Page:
Wetlands Going Dry

Disappearing Mana`e wetlands cause concern.

By Brandon Roberts


The lack of zoning enforcement on Molokai’s wetlands may bring serious environmental problems and cultural violations. Community leaders met with Mana`e (East End) residents to discuss development which is potentially damaging the wetlands in the area.

The lo`i (irrigated terrace) and the loko i`a (fishpond) are intrinsic with the culture and represent a living balance between the po`e (people) and the `aina (land). Some of the development may be irresponsible and indiscriminate.

The non-profit organization Malama Pono O Ka `Aina hosted the meeting last Saturday at the Kilohana Community Center, to gather input from the residents. Guest speakers included Rep. Mele Carroll, DLNR Branch Chief Randy Awo, and cultural specialist Vanda Hanakahi. Community members also gave valuable testimony.

“Indigenous knowledge cannot be ignored,” kumu `Opu`ulani Albino said. “Best practices are found in the people who live with the land.”

Carroll revived the ‘Aha Kiole advisory council on Molokai and across the Hawaiian Islands The `Aha Kiole exists as a bridge between the farmer, the hunter, the homesteader, the community, and state legislators.

Hanakahi, chairwoman of the `Aha Kiole council, made a cultural presentation, explaining why the Mana`e coastal lands are a vital part of the Hawaiian culture.

“We want to create a Hawaii that Hawaiians would like to see,” Hanakahi said.

Prior to the meeting, Carroll, along with Awo and other officials took an ocean excursion to survey the development on the wetlands in Mana`e.

The meeting was a chance for Carroll to listen to residents’ concerns and receive public comments on hb2788. The bill seeks to prohibit wetlands development that did not include a “public informative meeting”before a permit is issued.

“What do you want to see in your community?” Carroll asked. “My role is to convey the message of the people.”

Awo gathered notes on community concerns, from jet skis on the reef to zoning infractions on the wetlands . He reassured the attendees that he would speak with the proper agencies and follow up on these concerns.

Possible zoning infractions were photographed by Malama Pono O Ka `Aina and presented at the meeting in a slide show. The photographs show homes that speckle the Mana`e shoreline, some with Ho`olehua red dirt piles intended to fill the wetlands.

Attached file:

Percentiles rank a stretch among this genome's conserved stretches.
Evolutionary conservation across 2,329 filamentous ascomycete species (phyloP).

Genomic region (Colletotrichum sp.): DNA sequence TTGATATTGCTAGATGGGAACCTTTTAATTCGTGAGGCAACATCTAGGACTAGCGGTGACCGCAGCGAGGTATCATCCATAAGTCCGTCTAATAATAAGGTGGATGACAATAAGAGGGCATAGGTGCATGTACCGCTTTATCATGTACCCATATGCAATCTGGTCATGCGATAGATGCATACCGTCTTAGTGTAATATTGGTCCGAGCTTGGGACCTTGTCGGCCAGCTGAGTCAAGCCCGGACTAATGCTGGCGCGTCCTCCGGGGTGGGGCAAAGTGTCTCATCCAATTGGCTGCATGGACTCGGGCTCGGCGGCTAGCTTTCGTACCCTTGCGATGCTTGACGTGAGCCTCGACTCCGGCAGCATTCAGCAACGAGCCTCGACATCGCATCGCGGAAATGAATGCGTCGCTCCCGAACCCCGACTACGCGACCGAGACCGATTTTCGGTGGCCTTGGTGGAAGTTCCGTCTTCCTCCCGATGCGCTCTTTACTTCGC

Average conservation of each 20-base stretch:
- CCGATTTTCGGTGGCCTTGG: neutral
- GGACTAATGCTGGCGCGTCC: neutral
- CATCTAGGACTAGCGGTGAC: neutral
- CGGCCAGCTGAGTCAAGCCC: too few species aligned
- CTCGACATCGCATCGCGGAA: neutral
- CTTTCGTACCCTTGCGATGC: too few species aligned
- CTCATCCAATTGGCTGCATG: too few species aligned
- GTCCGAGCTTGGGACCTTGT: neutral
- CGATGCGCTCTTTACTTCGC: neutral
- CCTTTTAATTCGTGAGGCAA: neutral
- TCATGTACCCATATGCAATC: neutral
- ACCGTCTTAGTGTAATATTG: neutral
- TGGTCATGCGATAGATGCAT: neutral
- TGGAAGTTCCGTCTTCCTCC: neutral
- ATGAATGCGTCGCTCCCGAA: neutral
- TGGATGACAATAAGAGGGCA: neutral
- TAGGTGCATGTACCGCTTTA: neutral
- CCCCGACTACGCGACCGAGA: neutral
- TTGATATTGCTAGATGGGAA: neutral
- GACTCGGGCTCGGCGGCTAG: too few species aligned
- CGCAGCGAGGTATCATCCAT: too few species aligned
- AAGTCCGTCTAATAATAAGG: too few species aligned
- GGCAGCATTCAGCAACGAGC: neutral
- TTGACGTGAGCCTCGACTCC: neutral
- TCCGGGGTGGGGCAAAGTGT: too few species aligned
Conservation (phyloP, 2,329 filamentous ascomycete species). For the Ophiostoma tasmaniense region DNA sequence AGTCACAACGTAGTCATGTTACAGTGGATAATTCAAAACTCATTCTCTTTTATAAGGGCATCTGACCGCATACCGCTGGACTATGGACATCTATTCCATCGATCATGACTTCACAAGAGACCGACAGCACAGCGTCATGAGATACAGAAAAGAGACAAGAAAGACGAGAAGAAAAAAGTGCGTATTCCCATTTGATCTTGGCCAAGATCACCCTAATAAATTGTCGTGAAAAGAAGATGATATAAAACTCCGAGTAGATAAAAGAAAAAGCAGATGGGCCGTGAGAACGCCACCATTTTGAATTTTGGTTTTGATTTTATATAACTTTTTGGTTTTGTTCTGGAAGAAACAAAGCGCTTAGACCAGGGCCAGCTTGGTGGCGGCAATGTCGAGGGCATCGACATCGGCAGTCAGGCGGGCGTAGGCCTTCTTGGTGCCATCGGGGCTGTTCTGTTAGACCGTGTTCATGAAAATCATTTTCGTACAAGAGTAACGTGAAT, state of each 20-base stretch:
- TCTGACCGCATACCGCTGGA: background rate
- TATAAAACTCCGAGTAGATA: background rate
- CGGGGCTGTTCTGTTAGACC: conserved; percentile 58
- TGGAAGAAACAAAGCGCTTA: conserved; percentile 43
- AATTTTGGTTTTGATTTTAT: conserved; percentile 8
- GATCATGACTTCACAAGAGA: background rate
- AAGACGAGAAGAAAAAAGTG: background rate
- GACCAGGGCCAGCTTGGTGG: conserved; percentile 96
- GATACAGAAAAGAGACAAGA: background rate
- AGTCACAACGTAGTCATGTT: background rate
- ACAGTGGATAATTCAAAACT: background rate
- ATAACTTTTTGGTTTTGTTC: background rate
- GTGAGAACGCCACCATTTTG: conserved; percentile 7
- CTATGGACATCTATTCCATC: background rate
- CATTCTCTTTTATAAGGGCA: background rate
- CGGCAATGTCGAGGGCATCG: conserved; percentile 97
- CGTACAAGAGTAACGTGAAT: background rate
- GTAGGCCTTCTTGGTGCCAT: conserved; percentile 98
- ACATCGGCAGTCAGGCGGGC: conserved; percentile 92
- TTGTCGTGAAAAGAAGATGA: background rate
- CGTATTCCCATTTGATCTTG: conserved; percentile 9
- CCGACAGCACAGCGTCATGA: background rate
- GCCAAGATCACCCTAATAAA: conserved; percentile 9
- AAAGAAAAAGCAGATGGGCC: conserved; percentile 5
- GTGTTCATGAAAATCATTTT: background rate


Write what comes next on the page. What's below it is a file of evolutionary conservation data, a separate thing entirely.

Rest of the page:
This imported earth may contain heptachlor, an insecticide used on the old pineapple plantation fields. Many residents fear water contamination. Exposure to heptachlor has been linked to liver damage and is associated with an increased risk of cancer.The Environmental Protection Agency banned heptaclor in 1978, yet it still lingers in the environment.

Other wetland residents may have illegal sea walls, boat ramps, and roads through the loko i`a. In some instances, shoreline trees were cut and bulldozed right into the ocean.

Attendees were frustrated with the lack of consistency and communication between various governmental agencies, as well as inadequate enforcement. Currently there is no zoning enforcement agency on Molokai, and meeting attendees feel this is one reason why there is wetlands abuse.

Malama Pono O Ka `Aina President Linda Place wants to “work together to protect the wetlands.” She said this is possible through a “management swap,” which would transfer sensitive coastal lands into the protective custody of an appropriate governmental or non-profit entity.

Malama Pono O Ka `Aina strives to “assure development that is lawful and respectful of the environmental health and historical culture of Mana`e, Molokai,” according to its mission statement.

Malama Pono O Ka `Aina will host its next meeting March 13 at 5:30 p.m. at the Kilohana Community Center. All interested persons are encouraged to attend and share their mana`o.


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